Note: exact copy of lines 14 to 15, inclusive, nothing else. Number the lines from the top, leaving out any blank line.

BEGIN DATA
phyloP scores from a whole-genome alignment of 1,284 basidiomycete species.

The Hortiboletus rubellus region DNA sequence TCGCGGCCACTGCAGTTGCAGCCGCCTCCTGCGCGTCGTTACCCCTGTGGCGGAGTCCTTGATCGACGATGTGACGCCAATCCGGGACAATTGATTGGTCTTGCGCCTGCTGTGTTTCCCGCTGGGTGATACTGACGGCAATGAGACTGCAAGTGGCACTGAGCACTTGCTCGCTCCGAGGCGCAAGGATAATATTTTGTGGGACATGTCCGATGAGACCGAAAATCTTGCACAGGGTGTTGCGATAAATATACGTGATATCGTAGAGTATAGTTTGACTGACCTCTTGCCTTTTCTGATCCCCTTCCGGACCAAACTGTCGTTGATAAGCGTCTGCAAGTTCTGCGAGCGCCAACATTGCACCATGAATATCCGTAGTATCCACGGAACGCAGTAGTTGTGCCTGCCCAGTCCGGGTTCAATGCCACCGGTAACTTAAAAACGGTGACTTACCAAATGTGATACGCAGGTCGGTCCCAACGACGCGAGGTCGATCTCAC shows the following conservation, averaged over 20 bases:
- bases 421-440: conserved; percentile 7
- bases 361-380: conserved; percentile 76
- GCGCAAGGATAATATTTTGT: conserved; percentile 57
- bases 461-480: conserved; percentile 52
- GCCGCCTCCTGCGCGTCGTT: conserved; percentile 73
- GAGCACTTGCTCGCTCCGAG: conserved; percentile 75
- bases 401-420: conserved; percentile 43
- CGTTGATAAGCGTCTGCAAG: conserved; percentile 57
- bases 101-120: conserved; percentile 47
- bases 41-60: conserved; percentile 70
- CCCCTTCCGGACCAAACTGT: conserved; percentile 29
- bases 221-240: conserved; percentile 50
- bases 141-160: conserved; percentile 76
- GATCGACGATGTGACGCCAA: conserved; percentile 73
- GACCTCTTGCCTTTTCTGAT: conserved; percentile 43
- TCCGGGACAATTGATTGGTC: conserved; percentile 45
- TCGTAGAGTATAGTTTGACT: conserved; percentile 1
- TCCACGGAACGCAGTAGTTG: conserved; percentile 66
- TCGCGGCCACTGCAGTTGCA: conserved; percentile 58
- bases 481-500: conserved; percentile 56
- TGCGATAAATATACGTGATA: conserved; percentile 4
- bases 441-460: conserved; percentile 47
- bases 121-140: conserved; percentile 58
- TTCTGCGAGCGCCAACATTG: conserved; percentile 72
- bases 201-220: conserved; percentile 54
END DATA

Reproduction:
- bases 221-240: conserved; percentile 50
- bases 141-160: conserved; percentile 76